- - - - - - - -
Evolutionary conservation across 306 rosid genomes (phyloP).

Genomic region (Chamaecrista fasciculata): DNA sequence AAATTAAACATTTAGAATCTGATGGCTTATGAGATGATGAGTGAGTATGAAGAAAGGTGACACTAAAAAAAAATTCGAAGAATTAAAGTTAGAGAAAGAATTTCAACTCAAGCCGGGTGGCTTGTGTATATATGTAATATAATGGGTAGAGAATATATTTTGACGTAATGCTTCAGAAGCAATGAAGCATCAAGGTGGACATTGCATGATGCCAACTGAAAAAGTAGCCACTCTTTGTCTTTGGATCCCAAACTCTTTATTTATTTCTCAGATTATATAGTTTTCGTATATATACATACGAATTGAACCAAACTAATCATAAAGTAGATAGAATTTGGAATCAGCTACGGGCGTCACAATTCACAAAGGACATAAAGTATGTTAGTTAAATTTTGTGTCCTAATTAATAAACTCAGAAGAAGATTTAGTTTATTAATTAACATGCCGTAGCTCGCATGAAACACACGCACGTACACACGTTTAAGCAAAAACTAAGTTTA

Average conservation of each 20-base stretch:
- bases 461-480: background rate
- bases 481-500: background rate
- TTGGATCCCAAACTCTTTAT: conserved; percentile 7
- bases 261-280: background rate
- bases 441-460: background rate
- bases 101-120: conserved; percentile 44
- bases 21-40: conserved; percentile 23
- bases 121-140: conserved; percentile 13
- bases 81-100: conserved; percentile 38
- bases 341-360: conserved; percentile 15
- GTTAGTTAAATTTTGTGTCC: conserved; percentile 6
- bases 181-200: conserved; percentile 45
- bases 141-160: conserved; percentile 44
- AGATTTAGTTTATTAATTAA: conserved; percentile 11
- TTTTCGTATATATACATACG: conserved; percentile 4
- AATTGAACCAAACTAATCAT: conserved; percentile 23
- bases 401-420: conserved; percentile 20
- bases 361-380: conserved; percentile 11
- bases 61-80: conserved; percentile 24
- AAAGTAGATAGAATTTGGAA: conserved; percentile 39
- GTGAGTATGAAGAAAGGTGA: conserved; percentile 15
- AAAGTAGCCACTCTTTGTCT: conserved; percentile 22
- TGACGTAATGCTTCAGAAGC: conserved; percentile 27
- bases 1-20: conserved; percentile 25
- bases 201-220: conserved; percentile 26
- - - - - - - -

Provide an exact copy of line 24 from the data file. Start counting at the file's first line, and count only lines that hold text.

- GTGAGTATGAAGAAAGGTGA: conserved; percentile 15